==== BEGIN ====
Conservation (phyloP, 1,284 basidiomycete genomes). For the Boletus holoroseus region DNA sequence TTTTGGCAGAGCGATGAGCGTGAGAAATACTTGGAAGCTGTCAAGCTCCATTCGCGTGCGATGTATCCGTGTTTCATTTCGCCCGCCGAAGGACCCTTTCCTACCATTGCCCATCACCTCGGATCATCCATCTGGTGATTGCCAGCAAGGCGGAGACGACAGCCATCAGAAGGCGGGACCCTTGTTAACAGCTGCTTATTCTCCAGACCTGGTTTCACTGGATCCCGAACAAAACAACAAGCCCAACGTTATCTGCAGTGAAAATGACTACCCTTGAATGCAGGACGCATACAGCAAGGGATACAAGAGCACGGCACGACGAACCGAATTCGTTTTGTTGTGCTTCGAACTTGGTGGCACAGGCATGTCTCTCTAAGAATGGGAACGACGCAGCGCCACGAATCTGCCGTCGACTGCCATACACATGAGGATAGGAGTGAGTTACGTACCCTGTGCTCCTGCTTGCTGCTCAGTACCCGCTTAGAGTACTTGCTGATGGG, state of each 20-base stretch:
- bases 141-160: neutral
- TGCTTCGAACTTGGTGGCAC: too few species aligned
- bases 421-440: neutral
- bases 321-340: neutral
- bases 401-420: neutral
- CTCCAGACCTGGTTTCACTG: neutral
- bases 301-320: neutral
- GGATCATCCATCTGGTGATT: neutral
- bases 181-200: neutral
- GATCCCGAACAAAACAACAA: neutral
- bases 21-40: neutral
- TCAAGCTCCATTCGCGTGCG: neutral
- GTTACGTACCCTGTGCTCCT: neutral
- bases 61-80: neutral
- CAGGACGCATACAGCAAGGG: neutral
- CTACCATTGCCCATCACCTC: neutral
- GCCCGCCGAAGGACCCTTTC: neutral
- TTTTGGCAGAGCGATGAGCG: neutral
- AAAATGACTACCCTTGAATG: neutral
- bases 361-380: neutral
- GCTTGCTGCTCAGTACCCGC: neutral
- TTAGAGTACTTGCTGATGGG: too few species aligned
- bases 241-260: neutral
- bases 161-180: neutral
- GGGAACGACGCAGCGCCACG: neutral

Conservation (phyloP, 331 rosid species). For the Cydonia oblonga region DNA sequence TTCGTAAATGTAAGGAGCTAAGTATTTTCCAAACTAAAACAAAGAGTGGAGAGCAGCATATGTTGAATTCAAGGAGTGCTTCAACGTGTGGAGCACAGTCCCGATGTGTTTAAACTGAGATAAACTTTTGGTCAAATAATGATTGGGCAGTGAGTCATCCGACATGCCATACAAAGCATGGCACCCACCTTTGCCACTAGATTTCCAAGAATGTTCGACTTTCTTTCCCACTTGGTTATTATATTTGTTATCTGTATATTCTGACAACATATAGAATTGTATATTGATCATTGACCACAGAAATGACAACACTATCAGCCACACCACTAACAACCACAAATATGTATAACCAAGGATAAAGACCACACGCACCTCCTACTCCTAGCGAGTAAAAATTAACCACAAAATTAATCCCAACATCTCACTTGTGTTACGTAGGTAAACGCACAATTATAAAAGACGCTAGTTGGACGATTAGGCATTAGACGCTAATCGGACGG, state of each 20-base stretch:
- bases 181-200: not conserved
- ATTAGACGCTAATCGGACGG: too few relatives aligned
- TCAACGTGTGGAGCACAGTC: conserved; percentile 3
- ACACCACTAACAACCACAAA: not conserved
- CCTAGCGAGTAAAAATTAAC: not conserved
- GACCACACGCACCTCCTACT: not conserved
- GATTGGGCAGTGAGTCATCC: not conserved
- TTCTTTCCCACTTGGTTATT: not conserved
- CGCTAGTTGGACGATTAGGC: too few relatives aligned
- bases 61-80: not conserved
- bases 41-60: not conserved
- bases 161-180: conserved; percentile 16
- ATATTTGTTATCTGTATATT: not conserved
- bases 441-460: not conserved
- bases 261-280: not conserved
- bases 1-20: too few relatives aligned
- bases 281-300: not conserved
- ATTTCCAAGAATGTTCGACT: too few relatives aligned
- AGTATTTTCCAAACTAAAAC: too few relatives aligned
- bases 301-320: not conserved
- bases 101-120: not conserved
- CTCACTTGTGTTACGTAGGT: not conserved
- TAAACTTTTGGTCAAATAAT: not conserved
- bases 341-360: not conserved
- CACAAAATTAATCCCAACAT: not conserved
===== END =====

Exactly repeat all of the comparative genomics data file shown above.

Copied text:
Conservation (phyloP, 1,284 basidiomycete genomes). For the Boletus holoroseus region DNA sequence TTTTGGCAGAGCGATGAGCGTGAGAAATACTTGGAAGCTGTCAAGCTCCATTCGCGTGCGATGTATCCGTGTTTCATTTCGCCCGCCGAAGGACCCTTTCCTACCATTGCCCATCACCTCGGATCATCCATCTGGTGATTGCCAGCAAGGCGGAGACGACAGCCATCAGAAGGCGGGACCCTTGTTAACAGCTGCTTATTCTCCAGACCTGGTTTCACTGGATCCCGAACAAAACAACAAGCCCAACGTTATCTGCAGTGAAAATGACTACCCTTGAATGCAGGACGCATACAGCAAGGGATACAAGAGCACGGCACGACGAACCGAATTCGTTTTGTTGTGCTTCGAACTTGGTGGCACAGGCATGTCTCTCTAAGAATGGGAACGACGCAGCGCCACGAATCTGCCGTCGACTGCCATACACATGAGGATAGGAGTGAGTTACGTACCCTGTGCTCCTGCTTGCTGCTCAGTACCCGCTTAGAGTACTTGCTGATGGG, state of each 20-base stretch:
- bases 141-160: neutral
- TGCTTCGAACTTGGTGGCAC: too few species aligned
- bases 421-440: neutral
- bases 321-340: neutral
- bases 401-420: neutral
- CTCCAGACCTGGTTTCACTG: neutral
- bases 301-320: neutral
- GGATCATCCATCTGGTGATT: neutral
- bases 181-200: neutral
- GATCCCGAACAAAACAACAA: neutral
- bases 21-40: neutral
- TCAAGCTCCATTCGCGTGCG: neutral
- GTTACGTACCCTGTGCTCCT: neutral
- bases 61-80: neutral
- CAGGACGCATACAGCAAGGG: neutral
- CTACCATTGCCCATCACCTC: neutral
- GCCCGCCGAAGGACCCTTTC: neutral
- TTTTGGCAGAGCGATGAGCG: neutral
- AAAATGACTACCCTTGAATG: neutral
- bases 361-380: neutral
- GCTTGCTGCTCAGTACCCGC: neutral
- TTAGAGTACTTGCTGATGGG: too few species aligned
- bases 241-260: neutral
- bases 161-180: neutral
- GGGAACGACGCAGCGCCACG: neutral

Conservation (phyloP, 331 rosid species). For the Cydonia oblonga region DNA sequence TTCGTAAATGTAAGGAGCTAAGTATTTTCCAAACTAAAACAAAGAGTGGAGAGCAGCATATGTTGAATTCAAGGAGTGCTTCAACGTGTGGAGCACAGTCCCGATGTGTTTAAACTGAGATAAACTTTTGGTCAAATAATGATTGGGCAGTGAGTCATCCGACATGCCATACAAAGCATGGCACCCACCTTTGCCACTAGATTTCCAAGAATGTTCGACTTTCTTTCCCACTTGGTTATTATATTTGTTATCTGTATATTCTGACAACATATAGAATTGTATATTGATCATTGACCACAGAAATGACAACACTATCAGCCACACCACTAACAACCACAAATATGTATAACCAAGGATAAAGACCACACGCACCTCCTACTCCTAGCGAGTAAAAATTAACCACAAAATTAATCCCAACATCTCACTTGTGTTACGTAGGTAAACGCACAATTATAAAAGACGCTAGTTGGACGATTAGGCATTAGACGCTAATCGGACGG, state of each 20-base stretch:
- bases 181-200: not conserved
- ATTAGACGCTAATCGGACGG: too few relatives aligned
- TCAACGTGTGGAGCACAGTC: conserved; percentile 3
- ACACCACTAACAACCACAAA: not conserved
- CCTAGCGAGTAAAAATTAAC: not conserved
- GACCACACGCACCTCCTACT: not conserved
- GATTGGGCAGTGAGTCATCC: not conserved
- TTCTTTCCCACTTGGTTATT: not conserved
- CGCTAGTTGGACGATTAGGC: too few relatives aligned
- bases 61-80: not conserved
- bases 41-60: not conserved
- bases 161-180: conserved; percentile 16
- ATATTTGTTATCTGTATATT: not conserved
- bases 441-460: not conserved
- bases 261-280: not conserved
- bases 1-20: too few relatives aligned
- bases 281-300: not conserved
- ATTTCCAAGAATGTTCGACT: too few relatives aligned
- AGTATTTTCCAAACTAAAAC: too few relatives aligned
- bases 301-320: not conserved
- bases 101-120: not conserved
- CTCACTTGTGTTACGTAGGT: not conserved
- TAAACTTTTGGTCAAATAAT: not conserved
- bases 341-360: not conserved
- CACAAAATTAATCCCAACAT: not conserved